Selling put options, part II

In a previous article I discussed how selling put options is a viable alternative to owning stocks.  It provides income from the premium that is collected and the strategy doesn’t tie up as much cash as holding common stocks.  Please go back and re-read the article.  I also recommend purchasing and reading a wonderful book that provides lengthy details on how to make this strategy work.  At the bottom of this article is a direct link to the book, available on Amazon.  The link is “Selling Puts for Income” and the book is “The Options Machine.”  The link is provided directly below, at bottom of page.

A delightful reader and follower of my blog, “Linda” asked me to explain how I mitigate risk when I execute this strategy.  She is a pre-retiree like myself and is interested in this strategy, but at the same time she is very risk-averse (like me! I share Linda’s sentiment in trading).  I will try to explain my strategy by reviewing my steps:

  1. I like to target the common stocks of solid, liquid, dividend-paying companies that are down on the day due to headline risk, a short term phenomena.  An example of this would be IBM, JNJ, PG, or MSFT.  Anyone would agree these are solid companies, their stock is liquid and they’re not going anywhere, they’ll likely be in business for the remainder of our lives.  These are the type of stocks I target.  As you are aware, I’m a fitness fanatic and I am working out in my home gym each morning and my TV is set to CNBC.  This allows me to catch up on headline news, earnings reports, etc.  When a solid company misses earnings by a penny and drops 7% in pre-market, there’s a good chance I’ll be targeting that company for put selling  Over the past two years I’ve done this over two dozen times.  Examples are: AAPL, MCD, MDT, K, KMB, PM and MO just to name a few.  Each and every one of these examples made money for me.  Not a single loser.
  2.  The options expiration is usually 2-4 months out in time, sometimes up to 6 months depending on liquidity and the amount of option premium I am able to capture.  The strike price is between 5-10% below the opening price.  Here’s is a hypothetical example:  CNBC captures my attention as Amgen beats earnings but revenue is light (or vice versa), the stock is down 8% in pre-market trading and is trading at $186/share, down from $200 the previous day.  The stock opens at 185.25.  I will scan the option chain for options trading near a strike price between 165 and 175 per share.  I discover I can sell the October 170 puts for $4.50.  These are what I judge to be far enough out of the money and this is far enough out in time to allow the stock to recover.
  3. I place a limit order for 3 contracts of the October 170 puts for 4.50 (or $450 per contract) and the order fills.  I have now collected $1350. in total premium.  What’s the risk?  The risk is that Amgen stock closes below 170 at the October option expiration.  If it does I’ll be obligated to purchase 300 shares of AMGN at 170/share.  HOWEVER, since I collected $4.50 per contract, my actual cost basis for the AMGN purchase would be 165.50!   Now do you see why I love this strategy?  There are risks involved and you MUST have cash available by the time option expiration rolls around; but it’s far less risky than owning the common stock outright, in my opinion.  Keep in mind that this is a hypothetical example, but it’s an example of how I implement this strategy.  It’s certainly not for everyone but I’ve used it with great success.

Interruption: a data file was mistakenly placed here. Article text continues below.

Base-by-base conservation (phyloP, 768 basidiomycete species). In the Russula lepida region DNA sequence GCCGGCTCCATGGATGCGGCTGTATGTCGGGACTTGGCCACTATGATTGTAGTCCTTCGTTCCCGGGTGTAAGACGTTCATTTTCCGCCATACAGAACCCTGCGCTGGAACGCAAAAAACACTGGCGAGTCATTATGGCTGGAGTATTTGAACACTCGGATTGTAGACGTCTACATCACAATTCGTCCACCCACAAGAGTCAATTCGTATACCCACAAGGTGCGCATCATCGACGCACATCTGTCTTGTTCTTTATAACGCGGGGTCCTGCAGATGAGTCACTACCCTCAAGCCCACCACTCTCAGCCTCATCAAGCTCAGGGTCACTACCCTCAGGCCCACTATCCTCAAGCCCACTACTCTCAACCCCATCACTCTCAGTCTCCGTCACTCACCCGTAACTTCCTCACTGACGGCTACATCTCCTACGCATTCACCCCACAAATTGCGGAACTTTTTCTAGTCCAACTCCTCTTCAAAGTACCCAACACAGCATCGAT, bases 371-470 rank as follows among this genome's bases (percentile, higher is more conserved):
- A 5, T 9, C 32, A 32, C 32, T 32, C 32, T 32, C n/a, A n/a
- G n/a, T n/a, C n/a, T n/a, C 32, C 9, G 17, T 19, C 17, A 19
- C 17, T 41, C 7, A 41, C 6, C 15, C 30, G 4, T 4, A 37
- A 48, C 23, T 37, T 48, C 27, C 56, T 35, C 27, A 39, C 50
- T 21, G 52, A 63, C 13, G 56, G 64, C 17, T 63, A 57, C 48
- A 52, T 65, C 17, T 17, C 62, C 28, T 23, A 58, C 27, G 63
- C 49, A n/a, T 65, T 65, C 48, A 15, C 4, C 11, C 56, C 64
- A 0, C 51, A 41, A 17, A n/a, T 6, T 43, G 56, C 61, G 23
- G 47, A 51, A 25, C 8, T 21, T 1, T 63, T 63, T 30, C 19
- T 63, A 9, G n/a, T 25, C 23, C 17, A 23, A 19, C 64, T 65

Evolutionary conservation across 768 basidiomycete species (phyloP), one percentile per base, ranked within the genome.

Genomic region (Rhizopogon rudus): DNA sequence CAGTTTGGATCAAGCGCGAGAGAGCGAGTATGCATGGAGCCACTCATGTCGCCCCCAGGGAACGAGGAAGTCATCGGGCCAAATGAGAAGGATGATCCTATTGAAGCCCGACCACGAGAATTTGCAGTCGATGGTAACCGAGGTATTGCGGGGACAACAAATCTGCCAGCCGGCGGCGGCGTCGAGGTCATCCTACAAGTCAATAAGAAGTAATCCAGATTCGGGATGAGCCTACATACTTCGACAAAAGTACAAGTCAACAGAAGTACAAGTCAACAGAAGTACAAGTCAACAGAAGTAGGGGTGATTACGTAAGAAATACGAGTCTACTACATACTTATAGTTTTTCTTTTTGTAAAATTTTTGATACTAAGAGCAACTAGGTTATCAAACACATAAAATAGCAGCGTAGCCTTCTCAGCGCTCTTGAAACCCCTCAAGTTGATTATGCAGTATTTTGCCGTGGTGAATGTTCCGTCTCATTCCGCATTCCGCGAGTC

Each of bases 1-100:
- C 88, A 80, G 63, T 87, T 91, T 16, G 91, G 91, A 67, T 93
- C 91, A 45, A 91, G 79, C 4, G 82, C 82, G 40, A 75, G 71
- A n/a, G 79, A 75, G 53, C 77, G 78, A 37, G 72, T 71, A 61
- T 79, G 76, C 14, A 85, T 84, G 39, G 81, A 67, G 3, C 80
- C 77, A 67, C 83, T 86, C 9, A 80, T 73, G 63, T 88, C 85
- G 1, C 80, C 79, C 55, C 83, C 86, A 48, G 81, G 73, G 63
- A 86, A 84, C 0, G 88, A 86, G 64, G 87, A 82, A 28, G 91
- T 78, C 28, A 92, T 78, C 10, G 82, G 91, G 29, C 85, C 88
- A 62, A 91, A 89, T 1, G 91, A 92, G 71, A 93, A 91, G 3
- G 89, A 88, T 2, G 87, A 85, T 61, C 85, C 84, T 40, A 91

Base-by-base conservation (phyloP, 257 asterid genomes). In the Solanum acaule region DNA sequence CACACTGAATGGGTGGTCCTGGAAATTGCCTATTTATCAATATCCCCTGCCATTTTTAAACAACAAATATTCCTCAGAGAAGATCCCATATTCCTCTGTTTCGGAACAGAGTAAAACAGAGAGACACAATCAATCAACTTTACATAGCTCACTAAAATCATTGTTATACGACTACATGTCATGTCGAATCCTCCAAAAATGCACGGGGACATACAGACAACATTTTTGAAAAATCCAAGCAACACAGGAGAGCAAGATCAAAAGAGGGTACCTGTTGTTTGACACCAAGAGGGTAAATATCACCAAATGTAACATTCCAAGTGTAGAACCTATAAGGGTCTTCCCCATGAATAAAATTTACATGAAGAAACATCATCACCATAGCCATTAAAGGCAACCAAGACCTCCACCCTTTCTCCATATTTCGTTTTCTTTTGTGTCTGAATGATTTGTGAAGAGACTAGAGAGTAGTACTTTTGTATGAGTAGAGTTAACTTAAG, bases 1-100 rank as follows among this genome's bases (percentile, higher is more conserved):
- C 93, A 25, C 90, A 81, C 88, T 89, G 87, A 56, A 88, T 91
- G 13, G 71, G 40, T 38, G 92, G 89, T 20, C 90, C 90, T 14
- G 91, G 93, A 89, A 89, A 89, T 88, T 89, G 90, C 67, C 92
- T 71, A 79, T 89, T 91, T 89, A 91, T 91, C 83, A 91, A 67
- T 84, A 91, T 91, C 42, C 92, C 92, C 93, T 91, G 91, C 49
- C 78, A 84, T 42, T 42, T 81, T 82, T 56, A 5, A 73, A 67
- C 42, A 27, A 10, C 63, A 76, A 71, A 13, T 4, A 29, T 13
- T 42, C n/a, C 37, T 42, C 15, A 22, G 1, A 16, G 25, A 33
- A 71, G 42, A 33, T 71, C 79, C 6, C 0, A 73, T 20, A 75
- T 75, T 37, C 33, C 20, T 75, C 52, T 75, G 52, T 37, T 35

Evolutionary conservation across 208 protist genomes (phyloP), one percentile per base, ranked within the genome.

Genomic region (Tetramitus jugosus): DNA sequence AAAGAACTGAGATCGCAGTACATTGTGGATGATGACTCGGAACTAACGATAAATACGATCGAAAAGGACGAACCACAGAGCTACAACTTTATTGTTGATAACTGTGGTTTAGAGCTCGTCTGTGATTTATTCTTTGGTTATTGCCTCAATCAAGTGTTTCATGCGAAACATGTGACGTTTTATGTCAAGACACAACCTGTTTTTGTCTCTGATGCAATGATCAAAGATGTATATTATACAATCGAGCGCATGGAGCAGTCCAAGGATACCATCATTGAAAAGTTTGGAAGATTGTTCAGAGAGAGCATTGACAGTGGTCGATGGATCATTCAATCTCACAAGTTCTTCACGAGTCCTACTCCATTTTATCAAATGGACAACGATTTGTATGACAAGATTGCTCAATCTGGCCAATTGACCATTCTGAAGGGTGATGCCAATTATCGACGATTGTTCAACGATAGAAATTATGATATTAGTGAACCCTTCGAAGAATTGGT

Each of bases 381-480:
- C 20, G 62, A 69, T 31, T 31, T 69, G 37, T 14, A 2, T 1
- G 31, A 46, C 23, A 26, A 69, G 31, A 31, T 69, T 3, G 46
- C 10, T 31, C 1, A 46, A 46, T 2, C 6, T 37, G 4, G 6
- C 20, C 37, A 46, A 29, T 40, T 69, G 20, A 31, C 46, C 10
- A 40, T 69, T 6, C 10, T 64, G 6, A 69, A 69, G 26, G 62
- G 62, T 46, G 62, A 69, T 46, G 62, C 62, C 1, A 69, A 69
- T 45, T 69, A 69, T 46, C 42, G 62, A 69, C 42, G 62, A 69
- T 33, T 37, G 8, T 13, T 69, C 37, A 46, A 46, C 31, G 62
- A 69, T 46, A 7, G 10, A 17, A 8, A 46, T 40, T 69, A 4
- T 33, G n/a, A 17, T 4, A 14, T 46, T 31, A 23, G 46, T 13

4. Another thing to consider is that you are under no obligation to hold the options thru option expiration.  Many times I will buy the option back and close the trade out early.  In this example, let’s say that by mid-September AMGN has recovered nicely and is back to trading at $195/share.  The put options that I sold are now worth only .80 each.    I decide to close the position and take a nice profit.  I place an order to “buy to close” the 3 contracts for .80.  How much have I profited?  $1110.
  5. ($1350 premium collected minus the premium remaining of $240. equals $1110.  (or $4.50 – .80 = $3.70 x 3 contracts or $1110 total profit).  NOTE: Commissions are not factored into any of the above examples
  6. How do I control risk using this strategy?  For of all, re-read #1, I target solid companies down on short term news events only, not the Tesla’s or Herbalife’s of the world.  I choose strike prices far enough out of the money that provide me a nice downside cushion.  I give myself enough time for the stock to recover.  I also am greedy when it comes to premium.  I have to be offered enough premium to make it worth my time and effort.  This usually comes from higher priced stocks.  Don’t try this with GE or AT&T stock.  Those stock prices are too low fort this to work.  At a minimum you need a $40 or 45 share price.  70 or 100 is better.

I hope this provides a reasonable explanation of how profitable and less risky these trades can be.  If you have any questions feel free to write them in the comment section below.

DISCLAIMER:  THIS IS NOT ADVICE!  I am not an investment advisor, nor a professional in the financial services industry.  Options trading and stock market investment do have risks.  This blog is for informational purposes only and the reader is 100% risk responsible for any and all trades and investments made.



One thought on “Selling put options, part II

  1. That’s very cool. thanks for sharing the details of selling puts!
    so my takeaway is to watch carefully Not to let that $0.80 going up to overtake $4.50 —that’s when one can lose money on selling puts?
    Got to study more….

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